Keys Disease: Bumbling Principal

Keys Disease: Bumbling Principal

Well, here we are over 50 days after British Petroleum’s Deepwater Horizon oilrig exploded, sending 11 workers to their deaths, and unleashing an uncontrollable gusher of Louisiana “light sweet crude” oil into the Gulf of Mexico. Luckily, I’m here to report that it’s been sealed off and that the worries are over, no problem, it’s all cleaned up and life is back to normal.

Well, I’d like to report that. The real news is that the “cap” they put on the sawed-off pipe is capturing a “significant” amount of the leaking crude. A look at the live video feed shows “significant” amounts of crude still being released into the Gulf while people from Louisiana to the Florida Panhandle are watching their summer season, their fisheries, and their entire way of life ruined. Throughout the crisis, BP CEO Tony Hayward’s calm and reassuring words have been inspirational to the people whose lives have been devastated and destroyed.

Well, I’d like to report that. Unfortunately, Mr. Hayward’s words and deeds may go down in history as one of the biggest corporate FUBARs ever. Right after the spill, Hayward asked his fellow BP executives, “What the hell did we do to deserve this?” I’m sure the families of the 11 dead rig workers and the people of the Gulf Coast might be in a better position to ask that question than a CEO who earned more than $6 million in salary and bonuses last year. At least that was the only wrong thing he said.

Well, I’d like to report that. Mr. Hayward continued to issue forth amazing proclamations likely designed to minimize the perception of how bad things really were. On May 14, Hayward told a British newspaper, “The Gulf of Mexico is a very big ocean. The amount of volume of oil and dispersant we are putting into it is tiny in relation to the total water volume.” That was before no end was in sight to this gusher that continues to pour crude into the Gulf, over 36 million gallons by a conservative estimate as of this past Thursday. Just four days later, as oil continued to bleed into the Gulf from the failed blowout preventer, Hayward reassured us as he said, “I think the environmental impact of this disaster is likely to be very, very modest.” That same day, when asked by reporters if he could sleep at night knowing what was happening, Mr. Hayward replied, “Of course I can.” After these gaffes, after getting quite used to the taste of his own foot, Tony Hayward finally grasped the severity of the situation and the ramifications of its long-term consequences.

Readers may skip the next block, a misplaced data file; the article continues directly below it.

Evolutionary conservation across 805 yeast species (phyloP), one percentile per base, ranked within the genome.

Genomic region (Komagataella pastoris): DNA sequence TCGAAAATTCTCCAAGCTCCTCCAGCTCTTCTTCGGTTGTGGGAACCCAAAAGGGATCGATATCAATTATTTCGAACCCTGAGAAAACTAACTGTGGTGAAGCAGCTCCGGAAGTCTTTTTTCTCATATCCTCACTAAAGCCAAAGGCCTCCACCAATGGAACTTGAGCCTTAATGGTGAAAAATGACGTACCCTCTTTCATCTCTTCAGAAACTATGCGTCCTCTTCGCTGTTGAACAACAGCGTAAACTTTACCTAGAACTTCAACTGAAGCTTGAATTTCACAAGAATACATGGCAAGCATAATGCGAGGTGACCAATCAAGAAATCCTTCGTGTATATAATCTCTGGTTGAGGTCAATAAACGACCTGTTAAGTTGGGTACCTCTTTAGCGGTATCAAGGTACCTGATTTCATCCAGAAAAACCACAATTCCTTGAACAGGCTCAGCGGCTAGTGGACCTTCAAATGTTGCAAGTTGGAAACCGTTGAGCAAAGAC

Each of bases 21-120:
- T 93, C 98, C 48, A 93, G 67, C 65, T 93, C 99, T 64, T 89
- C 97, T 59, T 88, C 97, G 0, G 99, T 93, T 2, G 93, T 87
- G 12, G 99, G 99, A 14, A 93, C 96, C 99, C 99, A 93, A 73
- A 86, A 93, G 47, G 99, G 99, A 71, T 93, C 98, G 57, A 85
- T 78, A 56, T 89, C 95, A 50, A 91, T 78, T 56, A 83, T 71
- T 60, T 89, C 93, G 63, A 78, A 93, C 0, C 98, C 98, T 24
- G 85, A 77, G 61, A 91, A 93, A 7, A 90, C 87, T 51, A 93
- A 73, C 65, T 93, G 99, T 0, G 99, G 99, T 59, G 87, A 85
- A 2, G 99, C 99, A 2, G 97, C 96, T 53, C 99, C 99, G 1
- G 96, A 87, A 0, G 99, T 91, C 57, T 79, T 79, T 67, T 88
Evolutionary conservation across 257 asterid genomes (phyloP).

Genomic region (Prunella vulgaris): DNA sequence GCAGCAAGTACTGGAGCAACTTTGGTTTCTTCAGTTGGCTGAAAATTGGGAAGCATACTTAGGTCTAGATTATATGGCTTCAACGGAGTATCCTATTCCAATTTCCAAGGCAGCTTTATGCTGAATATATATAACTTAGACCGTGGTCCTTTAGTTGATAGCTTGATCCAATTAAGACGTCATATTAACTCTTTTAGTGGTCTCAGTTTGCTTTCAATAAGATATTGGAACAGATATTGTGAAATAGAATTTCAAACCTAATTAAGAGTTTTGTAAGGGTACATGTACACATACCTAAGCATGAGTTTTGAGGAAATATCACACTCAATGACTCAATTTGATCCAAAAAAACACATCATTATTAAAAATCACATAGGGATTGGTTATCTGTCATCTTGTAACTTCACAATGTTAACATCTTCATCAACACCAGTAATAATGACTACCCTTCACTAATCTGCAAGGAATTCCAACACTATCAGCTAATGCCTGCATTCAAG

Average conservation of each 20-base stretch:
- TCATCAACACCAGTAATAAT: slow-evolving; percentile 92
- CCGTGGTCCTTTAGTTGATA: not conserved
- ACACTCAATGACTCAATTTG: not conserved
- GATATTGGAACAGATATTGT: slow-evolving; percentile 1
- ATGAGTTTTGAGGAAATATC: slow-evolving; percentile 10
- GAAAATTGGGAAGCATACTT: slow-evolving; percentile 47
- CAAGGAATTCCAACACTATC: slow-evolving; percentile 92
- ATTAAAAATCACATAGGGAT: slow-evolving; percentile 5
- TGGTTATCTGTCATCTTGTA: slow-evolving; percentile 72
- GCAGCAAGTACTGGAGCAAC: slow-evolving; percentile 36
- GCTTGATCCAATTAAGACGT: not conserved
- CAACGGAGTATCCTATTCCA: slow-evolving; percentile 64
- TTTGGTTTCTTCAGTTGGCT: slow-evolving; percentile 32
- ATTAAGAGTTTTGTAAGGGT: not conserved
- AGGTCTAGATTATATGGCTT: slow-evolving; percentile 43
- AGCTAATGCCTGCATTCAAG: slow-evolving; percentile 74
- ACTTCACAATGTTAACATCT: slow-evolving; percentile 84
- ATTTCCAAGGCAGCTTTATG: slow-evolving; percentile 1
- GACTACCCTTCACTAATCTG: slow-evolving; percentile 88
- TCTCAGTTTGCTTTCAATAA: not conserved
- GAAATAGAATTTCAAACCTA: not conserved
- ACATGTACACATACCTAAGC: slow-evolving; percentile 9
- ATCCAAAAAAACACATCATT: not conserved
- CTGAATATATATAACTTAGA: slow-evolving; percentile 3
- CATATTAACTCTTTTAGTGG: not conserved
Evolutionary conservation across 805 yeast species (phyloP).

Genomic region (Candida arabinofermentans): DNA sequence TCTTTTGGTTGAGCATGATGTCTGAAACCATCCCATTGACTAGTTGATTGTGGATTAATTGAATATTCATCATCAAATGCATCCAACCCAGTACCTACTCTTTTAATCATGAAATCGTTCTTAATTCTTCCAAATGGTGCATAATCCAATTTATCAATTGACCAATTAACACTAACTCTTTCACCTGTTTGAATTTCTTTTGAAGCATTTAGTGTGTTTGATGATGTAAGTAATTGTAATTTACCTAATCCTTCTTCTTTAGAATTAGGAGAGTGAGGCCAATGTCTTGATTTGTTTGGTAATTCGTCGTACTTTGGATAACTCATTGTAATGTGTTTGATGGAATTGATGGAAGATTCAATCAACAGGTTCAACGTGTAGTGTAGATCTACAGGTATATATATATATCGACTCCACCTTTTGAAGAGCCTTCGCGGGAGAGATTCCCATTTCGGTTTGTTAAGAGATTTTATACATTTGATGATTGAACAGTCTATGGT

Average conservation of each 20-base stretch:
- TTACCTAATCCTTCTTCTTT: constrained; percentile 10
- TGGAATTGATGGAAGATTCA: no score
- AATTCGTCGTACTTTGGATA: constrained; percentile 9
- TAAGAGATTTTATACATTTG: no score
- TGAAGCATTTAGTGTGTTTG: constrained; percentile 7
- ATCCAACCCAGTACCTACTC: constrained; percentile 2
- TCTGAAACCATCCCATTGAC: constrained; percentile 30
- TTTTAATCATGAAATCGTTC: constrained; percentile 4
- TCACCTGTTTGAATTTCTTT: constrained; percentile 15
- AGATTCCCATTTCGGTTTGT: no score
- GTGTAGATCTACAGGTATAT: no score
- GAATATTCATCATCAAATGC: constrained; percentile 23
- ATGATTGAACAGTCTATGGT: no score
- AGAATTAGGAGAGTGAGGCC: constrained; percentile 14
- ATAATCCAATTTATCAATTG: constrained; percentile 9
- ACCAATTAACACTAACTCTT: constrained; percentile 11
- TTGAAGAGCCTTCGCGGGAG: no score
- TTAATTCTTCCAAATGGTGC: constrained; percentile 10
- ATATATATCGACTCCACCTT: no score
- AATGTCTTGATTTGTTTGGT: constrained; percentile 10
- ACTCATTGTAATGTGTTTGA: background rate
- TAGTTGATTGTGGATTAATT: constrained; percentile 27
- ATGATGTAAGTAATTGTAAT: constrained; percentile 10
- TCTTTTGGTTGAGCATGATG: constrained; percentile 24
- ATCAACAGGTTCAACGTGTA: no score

Well, I’d like to report that. On May 31, as he attempted to issue an apology for BP’s role in the disaster, Mr. Hayward uttered the now infamous quote he’ll be remembered for long after the flow of oil is finally stopped: “I would like my life back.” Well, Tony, guess what? So would the 11 deceased oilrig workers. So would the myriad birds and sea creatures that have perished because of oil contamination. The people in Louisiana, Alabama, Mississippi, and Florida would like their summer season back. Gulf Coast fishermen would like their fisheries and their livelihoods back. Speaking on behalf of the millions of us who are affected in one way or another, I WOULD LIKE MY GULF BACK!

The latest news is that BP still plans to pay out dividends to its shareholders, the company suggesting that it can handle all the costs of cleanup and claims and still afford the dividend payments. Keep in mind that American corporations and British corporations differ on their dividend philosophy. According to UK’s Guardian, “British investors view dividends less as a one-off reward than as the price of maintaining access to the capital markets.” Still, the payment of $10 billion in dividends sends the wrong signal to all those here awaiting cleanup and claims payments. Given its track record, however, BP doing the right thing seems as likely as Elton John playing at Rush Limbaugh’s wedding… oh. He did?!? Wow.

At least regional fishing magazines aren’t doing stupid economy-killing stuff like publishing altered oil-ruined shore photos with Photoshopped grossly enlarged dead beached sail catfish on their covers… oh. It must be another graduate of the Tony Hayward Business School.

 

 

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